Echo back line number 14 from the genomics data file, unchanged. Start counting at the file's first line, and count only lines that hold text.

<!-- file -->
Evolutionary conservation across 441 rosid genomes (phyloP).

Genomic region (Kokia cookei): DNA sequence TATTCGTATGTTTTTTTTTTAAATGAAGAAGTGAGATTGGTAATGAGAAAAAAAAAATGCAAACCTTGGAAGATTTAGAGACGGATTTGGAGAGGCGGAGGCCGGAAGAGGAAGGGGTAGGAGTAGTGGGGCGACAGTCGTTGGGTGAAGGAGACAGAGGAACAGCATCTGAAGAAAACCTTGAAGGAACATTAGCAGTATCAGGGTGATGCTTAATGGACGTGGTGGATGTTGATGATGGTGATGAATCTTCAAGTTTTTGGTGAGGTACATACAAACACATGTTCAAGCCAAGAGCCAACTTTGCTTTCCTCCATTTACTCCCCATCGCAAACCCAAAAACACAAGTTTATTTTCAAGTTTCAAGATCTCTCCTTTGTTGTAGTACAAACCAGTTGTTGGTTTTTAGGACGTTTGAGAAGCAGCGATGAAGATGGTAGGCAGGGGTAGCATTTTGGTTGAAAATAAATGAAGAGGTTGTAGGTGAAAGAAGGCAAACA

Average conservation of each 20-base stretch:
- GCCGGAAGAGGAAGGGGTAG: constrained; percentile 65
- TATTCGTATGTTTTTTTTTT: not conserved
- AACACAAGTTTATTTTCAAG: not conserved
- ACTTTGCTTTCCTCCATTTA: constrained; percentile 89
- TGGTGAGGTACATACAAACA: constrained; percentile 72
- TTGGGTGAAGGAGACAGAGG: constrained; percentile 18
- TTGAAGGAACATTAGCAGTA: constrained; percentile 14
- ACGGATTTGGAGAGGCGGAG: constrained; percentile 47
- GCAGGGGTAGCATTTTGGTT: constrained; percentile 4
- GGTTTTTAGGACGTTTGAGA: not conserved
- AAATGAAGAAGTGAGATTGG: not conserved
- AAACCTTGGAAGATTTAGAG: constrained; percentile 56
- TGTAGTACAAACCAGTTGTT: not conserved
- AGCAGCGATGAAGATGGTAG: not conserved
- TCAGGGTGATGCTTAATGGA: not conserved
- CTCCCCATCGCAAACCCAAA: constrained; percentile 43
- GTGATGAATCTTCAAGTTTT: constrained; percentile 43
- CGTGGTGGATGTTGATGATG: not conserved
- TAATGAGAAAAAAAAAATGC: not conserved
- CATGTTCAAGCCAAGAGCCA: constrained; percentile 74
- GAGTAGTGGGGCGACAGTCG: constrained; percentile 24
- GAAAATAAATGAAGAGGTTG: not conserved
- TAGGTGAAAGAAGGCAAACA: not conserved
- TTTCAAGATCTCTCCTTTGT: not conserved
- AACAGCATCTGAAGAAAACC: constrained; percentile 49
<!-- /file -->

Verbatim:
- AAATGAAGAAGTGAGATTGG: not conserved